The 22nd Century at First Light: Envisioning Life in the Year 2100
A special report by members and friends of the World Future Society
A child born today will only be 88 years old in the year 2100. It’s time to start thinking and caring about the twenty-second century now.
The next 88 years may see changes that come exponentially faster than the previous 88 years. What new inventions will come out of nowhere and change everything? What will our families look like? How will we govern ourselves? What new crimes or other threats loom ahead? Will we be happy? How?
THE FUTURIST invited WFS members and friends to submit forecasts, scenarios, wild cards, dreams, and nightmares about the earth, humanity, governance, commerce, science and technology, and more.
So, what do we see in this “first light” view over the next horizon? A fuzzy and inaccurate picture, no doubt, but also an earnest attempt to shake out our futuring instruments and begin improving them. To build a better future for the generations who are depending on us, we’ll need the best tools we can develop.—THE EDITORS
- Laura B. Huhn and William Halal: Major Transformations to 2100: Highlights from the TechCast Project
- Dick Pelletier: Timeline to the 22nd Century
- House of Futures (Gitte Larsen, Søren Steen Olsen, and Steen Svendsen): Scenarios and Long-Term Thinking
- Olli Hietanen and Marko Ahvenainen: Bio Age 2100
- Brenda Cooper: Where the Wild Things Are Not
- Ozzie Zehner: Keys to Future Energy Prosperity
- Marta M. Keane: Healthy Aging in the 22nd Century
- Stephen Aguilar-Millan: Will We Still Have Money in 2100?
- Eric Meade: Slums: A Catalyst Bed for Poverty Eradication
- Manjul Rathee: From Communication to Transmission
- Gina A. Bellofatto: Religious Belief in the Year 2100
- Arthur Shostak: Game Changers for the Next Century
- Richard Yonck: A Brave New Species
- Julio Arbesú: Transport and Transhumans
- Davidson Barlett: Lanes in the Sky
- Marc Blasband: When the Machines Take Over
- Jim Bracken: Technology vs. the World
- John P. Sagi: Cyborg Me
- Joshua Loughman: The Local-Global Duality of 2100
- Paul Saffo: The Wonders We Didn’t Expect
- Michael Lee: Southern Africa Takes Center Stage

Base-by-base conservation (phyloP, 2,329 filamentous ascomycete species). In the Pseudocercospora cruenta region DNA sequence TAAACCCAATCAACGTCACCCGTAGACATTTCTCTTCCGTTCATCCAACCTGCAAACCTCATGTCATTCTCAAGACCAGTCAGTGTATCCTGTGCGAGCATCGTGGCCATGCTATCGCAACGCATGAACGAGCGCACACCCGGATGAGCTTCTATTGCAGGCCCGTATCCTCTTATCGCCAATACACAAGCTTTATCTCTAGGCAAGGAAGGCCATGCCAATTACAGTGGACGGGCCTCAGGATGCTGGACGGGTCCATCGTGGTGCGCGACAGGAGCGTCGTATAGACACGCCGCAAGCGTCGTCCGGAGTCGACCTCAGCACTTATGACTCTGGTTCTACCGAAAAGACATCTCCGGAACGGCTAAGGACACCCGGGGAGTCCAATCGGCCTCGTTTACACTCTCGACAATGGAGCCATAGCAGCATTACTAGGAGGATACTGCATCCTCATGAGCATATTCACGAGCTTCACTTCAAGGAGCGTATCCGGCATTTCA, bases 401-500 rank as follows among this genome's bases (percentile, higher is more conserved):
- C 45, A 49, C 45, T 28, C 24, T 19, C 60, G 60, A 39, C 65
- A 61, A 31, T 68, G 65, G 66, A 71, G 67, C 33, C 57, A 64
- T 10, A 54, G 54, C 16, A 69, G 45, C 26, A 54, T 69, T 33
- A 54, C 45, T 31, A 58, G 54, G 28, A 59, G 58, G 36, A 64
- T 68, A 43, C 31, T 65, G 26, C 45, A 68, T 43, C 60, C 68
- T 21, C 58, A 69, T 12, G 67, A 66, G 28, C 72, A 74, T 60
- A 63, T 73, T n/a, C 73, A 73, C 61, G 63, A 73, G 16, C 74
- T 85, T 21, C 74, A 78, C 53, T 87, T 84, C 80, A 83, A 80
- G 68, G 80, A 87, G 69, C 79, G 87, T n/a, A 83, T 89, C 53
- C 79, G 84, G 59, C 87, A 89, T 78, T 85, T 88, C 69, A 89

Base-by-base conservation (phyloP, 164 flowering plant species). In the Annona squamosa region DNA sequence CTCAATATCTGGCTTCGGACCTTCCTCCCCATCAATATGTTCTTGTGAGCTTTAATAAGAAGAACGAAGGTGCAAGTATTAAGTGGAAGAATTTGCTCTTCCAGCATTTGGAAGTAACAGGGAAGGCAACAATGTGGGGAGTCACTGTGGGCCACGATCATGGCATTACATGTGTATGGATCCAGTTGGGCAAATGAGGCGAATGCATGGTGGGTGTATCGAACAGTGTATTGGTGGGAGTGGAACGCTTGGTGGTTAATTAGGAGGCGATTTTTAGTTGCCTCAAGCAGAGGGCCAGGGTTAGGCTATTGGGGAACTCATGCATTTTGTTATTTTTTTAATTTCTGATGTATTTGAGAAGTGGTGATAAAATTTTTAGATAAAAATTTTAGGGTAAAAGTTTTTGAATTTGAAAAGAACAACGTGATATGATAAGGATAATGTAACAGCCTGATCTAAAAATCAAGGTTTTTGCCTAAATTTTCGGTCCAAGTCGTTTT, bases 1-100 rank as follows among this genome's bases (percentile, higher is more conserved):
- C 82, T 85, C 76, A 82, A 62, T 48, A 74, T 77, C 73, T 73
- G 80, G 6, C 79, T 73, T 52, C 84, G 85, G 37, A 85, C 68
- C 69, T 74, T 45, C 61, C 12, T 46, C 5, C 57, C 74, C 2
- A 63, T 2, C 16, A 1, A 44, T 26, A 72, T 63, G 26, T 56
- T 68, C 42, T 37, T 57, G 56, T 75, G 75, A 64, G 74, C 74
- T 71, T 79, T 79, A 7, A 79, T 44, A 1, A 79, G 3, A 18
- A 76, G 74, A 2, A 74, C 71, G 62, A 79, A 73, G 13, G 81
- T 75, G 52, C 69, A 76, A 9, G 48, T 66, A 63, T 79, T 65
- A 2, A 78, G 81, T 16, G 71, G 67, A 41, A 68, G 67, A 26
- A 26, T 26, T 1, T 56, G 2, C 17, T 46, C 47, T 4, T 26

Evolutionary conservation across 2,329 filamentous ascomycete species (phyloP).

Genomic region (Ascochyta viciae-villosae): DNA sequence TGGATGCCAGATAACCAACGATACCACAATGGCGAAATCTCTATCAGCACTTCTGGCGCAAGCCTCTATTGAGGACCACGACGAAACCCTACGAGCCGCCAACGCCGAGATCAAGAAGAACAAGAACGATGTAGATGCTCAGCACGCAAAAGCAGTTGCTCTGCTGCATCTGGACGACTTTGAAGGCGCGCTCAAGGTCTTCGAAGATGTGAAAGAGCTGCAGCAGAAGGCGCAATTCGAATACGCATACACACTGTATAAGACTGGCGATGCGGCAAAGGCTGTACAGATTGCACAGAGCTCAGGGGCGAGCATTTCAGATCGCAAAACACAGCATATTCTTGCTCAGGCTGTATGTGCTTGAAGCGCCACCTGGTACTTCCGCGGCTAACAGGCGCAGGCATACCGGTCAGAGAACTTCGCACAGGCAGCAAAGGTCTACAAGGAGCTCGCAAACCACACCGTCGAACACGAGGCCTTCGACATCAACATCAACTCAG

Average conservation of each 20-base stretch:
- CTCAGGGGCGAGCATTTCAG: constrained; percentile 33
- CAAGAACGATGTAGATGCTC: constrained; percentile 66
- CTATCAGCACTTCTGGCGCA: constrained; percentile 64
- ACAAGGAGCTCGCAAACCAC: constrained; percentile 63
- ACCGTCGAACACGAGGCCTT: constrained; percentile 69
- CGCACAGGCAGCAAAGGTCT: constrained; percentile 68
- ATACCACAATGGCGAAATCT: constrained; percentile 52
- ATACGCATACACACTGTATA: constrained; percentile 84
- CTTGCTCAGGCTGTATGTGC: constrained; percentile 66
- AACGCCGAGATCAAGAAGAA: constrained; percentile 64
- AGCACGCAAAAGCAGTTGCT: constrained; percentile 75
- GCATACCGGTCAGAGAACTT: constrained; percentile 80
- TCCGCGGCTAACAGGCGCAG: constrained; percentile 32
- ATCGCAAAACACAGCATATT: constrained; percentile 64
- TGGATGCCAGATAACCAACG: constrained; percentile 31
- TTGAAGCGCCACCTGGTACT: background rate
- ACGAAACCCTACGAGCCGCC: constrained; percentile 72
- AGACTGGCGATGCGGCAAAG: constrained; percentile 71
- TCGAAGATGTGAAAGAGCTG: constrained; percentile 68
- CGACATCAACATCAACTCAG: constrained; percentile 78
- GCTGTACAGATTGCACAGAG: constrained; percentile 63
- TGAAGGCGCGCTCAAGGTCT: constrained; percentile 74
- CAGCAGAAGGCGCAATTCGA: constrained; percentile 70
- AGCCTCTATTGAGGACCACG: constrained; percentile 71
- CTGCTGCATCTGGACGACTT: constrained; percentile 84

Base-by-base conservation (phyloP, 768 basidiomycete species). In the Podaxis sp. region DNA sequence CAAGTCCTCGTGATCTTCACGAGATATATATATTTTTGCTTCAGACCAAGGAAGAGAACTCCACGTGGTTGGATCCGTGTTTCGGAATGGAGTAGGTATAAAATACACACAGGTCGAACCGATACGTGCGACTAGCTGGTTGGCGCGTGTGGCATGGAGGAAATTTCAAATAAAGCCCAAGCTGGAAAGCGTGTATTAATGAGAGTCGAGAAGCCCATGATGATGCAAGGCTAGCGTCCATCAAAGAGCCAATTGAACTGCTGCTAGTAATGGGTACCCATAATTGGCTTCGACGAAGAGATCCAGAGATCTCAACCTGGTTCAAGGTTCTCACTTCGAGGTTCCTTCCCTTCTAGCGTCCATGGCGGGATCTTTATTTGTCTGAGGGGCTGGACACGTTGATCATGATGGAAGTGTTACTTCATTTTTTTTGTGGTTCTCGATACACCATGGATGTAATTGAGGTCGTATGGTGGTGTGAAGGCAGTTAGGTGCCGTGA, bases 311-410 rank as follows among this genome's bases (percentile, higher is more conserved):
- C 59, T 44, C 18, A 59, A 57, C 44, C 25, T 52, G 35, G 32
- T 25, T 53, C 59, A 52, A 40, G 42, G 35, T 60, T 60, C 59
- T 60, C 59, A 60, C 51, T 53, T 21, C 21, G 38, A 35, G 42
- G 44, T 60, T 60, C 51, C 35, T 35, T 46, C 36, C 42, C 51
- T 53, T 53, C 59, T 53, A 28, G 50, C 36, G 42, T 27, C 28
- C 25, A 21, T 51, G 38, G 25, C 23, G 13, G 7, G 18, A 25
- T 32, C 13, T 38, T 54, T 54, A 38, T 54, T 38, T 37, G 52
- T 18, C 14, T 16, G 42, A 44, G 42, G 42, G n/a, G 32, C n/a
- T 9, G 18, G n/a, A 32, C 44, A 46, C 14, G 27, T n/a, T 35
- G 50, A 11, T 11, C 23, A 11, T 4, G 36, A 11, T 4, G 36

- Gene Stephens: Beyond Transhumanism
- Jouni J. Särkijärvi: Paradise Found: No Aging, No Pensions
- Richard David Hames: When the Storms Came
- Gereon Klein: Geonautics
- Paul Bristow: Energy and Living Well
- Bart Main: Life and Love in the Pod
- Tsvi Bisk: 2099: Headlines Warn of Global Cooling
- Cynthia G. Wagner: Reunion: A Civil War Fable
- Robert Moran: Meaning for Miranda
- Stephen Bertman: The Last Oracle
- Peter Denning: Automated Government
- Daniel Egger: Old Cities of Amber
- Karl Albrecht: Here’s the News from 2100
- Michael Marien: Ten Big Questions for 2100
- David Brin: On Being Human: Questioning Ourselves
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April 17, 2015 - The title of this posting is the same as the title of Peter Diamandis and Steven Kotler's sequel to "Abundance," a book I reviewed some time ago.
April 16, 2015 - What will stop humanity from continuing to pursue energy sources, even those that pose a great risk to the planet? It doesn't seem too far fetched to say, "almost nothing." Canadian energy companies continue to process bitumen even though the intensive nature of production contributes a significant amount of climate changing greenhouse gases.
April 15, 2015 - A few days ago, Canada's Environment Minister, Leona Aglukkaq, chided Canadian provincial leaders for not submitting carbon reduction strategies to the federal government so that it could submit an emission-reduction commitment to the United Nations.
April 13, 2015 - In the recent NextSTEP announcements at NASA two partners were awarded contracts for cubesat development.
April 12, 2015 - Shareholders resolutions by climate-conscious investors have been proposed to both British Petroleum (BP) and Royal Dutch Shell.
April 11, 2015 - The picture below is of summer on Ellesmere Island in Canada's far north. Here ice even in the mid-summer period still can be found floating on inland lakes. But Ellesmere has a past that is far different from what you see here.
April 10, 2015 - Part of NASA's recent NextSTEP announcement included the awarding of projects to a number of companies focused on developing habitats for Deep Space missions.
April 10, 2015 - Japan is the latest major economy to pledge to reduce greenhouse gas emissions by 20% from current levels by 2030.